He was in Las Vegas attending the cable channel's Video Music Awards when he found himself facing an old rival. Kid was returning to his table when he noticed his seat had been taken by Tommy Lee, the Mötley Crüe drummer and on-again, off-again love interest of Pamela Anderson, Kid's ex-wife. The two have plenty of history, all of it sour. Lee has said he was sucker-punched, but Kid said he should have seen it coming.
"When someone runs their mouth for so many years, just this level of disrespect for so long, and then you see that person, you don't just act like all that went away," Kid said. "Sit at my table and smile at me? After all that? No. He deserved those lumps."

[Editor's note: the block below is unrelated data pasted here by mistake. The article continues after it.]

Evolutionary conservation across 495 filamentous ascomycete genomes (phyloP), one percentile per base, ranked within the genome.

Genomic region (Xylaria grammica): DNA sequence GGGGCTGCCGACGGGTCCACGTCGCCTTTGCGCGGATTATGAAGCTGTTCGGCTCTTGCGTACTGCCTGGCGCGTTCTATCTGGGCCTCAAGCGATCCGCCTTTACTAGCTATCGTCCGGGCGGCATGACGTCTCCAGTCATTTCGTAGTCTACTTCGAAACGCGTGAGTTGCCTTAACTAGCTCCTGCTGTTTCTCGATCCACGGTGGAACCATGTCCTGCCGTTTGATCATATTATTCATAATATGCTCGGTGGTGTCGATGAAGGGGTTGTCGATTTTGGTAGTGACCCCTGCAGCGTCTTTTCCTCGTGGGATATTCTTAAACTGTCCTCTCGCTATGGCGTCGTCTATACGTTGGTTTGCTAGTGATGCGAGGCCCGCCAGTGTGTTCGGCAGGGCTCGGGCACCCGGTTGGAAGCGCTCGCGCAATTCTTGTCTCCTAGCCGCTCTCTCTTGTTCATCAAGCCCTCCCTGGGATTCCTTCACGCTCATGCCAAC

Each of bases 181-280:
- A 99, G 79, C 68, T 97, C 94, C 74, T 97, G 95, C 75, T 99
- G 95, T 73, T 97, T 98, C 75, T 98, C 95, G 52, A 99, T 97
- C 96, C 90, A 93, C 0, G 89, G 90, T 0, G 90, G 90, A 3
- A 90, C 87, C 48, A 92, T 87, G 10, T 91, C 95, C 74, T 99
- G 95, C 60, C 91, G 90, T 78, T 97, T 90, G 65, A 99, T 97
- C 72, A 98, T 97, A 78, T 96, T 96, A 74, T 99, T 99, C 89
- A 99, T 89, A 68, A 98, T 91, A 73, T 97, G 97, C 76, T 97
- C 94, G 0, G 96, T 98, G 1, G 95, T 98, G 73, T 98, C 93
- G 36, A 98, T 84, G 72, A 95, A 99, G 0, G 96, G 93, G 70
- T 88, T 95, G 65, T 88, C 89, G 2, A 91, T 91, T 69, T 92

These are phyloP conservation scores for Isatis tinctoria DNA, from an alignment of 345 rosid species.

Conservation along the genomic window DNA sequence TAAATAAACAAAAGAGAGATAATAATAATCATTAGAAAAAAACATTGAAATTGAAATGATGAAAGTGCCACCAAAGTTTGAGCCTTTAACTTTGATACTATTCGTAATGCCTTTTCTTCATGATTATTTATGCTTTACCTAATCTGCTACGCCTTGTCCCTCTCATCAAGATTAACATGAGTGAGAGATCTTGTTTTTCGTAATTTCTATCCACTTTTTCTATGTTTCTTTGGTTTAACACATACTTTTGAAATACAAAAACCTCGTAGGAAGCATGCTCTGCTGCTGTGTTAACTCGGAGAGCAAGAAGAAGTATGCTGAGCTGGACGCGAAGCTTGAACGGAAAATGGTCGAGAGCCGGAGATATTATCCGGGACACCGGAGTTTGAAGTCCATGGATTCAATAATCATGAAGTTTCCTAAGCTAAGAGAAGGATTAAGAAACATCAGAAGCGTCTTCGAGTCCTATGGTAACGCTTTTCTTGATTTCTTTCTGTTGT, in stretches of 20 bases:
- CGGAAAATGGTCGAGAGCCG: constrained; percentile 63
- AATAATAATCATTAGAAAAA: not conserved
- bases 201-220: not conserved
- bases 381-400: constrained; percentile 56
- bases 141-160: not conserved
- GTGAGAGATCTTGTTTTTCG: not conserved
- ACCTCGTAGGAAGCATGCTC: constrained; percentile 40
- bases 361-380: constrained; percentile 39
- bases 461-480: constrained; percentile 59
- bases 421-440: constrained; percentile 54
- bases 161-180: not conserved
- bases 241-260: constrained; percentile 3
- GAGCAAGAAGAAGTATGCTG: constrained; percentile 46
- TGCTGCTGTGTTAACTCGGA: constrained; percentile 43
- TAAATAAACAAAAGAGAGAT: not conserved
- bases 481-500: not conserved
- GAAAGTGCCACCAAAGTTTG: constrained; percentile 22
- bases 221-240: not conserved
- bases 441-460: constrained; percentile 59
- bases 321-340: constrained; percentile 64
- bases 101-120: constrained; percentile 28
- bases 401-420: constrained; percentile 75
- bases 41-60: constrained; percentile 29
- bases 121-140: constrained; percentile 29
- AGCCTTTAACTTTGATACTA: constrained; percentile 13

Some people instantly described the brief one-way fight as a battle for Pam by her two ex-husbands. Kid said his relationship with the actress and model, which included a four-month marriage, was "destroying his soul."
"The best thing I ever did was get out of that relationship. It was pure evil." That sentiment led to a song on the new album, a honky-tonk number called "Half Your Age," which brags that he has hooked up with a new woman who's "half your age and twice as hot."
Kid has zero regrets about Vegas. Well, maybe one: "If I had known the attention it would get, and right before my album is due, I would have thrown a few more punches."
Kid Rock was born Robert James Ritchie to an affluent family in Romeo, Mich., but spent most of his teen years prowling the projects of Mount Clemens, where he found friends and hip-hop. He instantly gravitated toward the microphone and had a gift for rhyme, but it was hard out there for a white pimp.